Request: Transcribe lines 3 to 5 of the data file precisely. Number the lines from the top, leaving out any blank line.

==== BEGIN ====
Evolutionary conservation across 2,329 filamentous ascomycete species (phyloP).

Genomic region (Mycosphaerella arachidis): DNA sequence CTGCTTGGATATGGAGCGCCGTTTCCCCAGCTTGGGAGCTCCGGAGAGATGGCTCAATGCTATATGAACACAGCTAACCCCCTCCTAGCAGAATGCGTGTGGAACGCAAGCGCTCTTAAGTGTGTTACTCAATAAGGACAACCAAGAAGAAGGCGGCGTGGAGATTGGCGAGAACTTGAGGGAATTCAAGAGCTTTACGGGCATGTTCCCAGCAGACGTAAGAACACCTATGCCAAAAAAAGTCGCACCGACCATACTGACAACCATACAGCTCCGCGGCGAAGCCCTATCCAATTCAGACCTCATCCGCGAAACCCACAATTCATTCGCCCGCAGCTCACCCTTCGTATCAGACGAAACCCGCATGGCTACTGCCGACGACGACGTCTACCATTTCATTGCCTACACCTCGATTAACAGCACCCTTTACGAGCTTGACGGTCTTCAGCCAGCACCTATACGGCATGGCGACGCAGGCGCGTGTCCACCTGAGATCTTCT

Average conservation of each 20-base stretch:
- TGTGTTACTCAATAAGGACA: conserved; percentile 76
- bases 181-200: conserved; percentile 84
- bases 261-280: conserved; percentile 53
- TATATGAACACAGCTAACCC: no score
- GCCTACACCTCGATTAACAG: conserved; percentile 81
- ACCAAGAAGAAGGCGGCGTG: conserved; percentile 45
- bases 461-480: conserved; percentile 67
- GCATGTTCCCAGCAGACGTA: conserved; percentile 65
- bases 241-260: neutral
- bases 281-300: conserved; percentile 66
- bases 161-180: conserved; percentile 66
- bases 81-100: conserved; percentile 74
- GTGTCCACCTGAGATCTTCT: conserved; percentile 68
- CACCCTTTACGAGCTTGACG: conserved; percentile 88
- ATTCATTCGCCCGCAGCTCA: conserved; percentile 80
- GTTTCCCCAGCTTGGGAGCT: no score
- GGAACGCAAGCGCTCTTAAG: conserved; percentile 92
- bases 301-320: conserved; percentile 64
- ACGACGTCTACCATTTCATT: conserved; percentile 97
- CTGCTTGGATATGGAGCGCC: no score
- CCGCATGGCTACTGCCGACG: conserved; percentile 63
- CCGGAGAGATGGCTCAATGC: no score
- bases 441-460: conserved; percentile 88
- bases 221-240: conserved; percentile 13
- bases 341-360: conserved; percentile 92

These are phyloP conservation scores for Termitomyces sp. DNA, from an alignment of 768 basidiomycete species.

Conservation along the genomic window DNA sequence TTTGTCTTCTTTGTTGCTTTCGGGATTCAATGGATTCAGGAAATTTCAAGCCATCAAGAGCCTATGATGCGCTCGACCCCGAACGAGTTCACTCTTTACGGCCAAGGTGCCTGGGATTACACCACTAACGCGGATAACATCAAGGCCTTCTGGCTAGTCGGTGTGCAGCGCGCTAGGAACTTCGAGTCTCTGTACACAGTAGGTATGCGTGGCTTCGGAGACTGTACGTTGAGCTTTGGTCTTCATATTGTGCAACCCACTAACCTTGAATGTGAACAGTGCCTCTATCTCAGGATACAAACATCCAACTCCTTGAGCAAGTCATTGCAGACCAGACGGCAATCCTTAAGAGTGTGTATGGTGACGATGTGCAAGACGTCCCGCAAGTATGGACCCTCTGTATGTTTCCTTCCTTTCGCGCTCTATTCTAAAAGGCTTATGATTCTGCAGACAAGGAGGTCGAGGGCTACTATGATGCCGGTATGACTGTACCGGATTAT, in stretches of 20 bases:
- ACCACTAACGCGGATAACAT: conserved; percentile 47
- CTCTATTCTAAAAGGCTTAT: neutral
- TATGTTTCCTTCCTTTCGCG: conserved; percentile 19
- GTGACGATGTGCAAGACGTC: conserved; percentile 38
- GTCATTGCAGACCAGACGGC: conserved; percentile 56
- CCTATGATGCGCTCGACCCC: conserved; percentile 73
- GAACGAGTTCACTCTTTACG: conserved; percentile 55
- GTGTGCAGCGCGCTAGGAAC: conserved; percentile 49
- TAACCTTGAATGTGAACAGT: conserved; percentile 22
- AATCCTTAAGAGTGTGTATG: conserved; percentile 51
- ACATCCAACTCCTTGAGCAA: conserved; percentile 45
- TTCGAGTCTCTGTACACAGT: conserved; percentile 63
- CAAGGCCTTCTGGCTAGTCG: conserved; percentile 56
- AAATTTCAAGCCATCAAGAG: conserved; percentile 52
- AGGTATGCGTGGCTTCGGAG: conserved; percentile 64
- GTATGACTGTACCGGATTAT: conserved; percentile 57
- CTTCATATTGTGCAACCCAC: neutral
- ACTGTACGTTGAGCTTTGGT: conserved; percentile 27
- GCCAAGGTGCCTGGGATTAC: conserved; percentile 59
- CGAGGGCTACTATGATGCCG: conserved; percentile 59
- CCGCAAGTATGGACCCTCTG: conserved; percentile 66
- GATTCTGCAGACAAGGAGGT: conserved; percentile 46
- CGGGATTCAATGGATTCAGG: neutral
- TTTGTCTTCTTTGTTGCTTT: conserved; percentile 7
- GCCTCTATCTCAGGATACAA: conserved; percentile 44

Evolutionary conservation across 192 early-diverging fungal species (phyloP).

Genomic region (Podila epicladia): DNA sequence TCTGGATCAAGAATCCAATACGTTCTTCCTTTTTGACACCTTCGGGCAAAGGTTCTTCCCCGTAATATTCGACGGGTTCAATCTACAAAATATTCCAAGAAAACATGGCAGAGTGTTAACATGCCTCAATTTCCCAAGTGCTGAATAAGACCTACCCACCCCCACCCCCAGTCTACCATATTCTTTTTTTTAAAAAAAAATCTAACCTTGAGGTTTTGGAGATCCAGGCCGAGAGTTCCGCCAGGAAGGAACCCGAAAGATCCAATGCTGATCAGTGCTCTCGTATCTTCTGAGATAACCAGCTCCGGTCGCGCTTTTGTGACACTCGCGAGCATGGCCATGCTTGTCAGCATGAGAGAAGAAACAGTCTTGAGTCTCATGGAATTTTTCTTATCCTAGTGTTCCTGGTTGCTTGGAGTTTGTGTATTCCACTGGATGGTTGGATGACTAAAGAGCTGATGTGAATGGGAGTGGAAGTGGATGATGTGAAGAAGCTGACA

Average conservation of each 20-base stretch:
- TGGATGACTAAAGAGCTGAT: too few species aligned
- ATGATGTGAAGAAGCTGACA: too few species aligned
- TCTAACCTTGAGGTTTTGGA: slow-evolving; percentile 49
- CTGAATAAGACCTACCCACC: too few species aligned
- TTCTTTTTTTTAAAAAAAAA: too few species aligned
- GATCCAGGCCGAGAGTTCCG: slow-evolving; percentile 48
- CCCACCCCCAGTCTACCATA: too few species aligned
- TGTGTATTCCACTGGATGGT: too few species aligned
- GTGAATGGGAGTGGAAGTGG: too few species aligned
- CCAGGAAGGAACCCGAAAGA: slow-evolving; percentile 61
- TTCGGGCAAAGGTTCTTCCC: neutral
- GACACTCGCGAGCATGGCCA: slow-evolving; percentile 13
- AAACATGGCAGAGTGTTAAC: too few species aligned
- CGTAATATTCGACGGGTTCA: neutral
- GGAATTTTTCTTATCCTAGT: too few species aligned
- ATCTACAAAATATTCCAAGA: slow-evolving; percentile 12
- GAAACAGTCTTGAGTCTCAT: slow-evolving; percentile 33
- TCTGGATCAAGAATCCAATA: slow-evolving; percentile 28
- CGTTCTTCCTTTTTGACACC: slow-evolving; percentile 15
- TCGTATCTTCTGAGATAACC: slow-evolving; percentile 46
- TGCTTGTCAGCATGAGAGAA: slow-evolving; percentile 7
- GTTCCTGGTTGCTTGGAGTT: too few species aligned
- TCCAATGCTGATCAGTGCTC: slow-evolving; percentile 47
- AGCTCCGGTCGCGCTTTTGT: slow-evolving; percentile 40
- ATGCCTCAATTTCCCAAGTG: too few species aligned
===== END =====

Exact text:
Average conservation of each 20-base stretch:
- TGTGTTACTCAATAAGGACA: conserved; percentile 76
- bases 181-200: conserved; percentile 84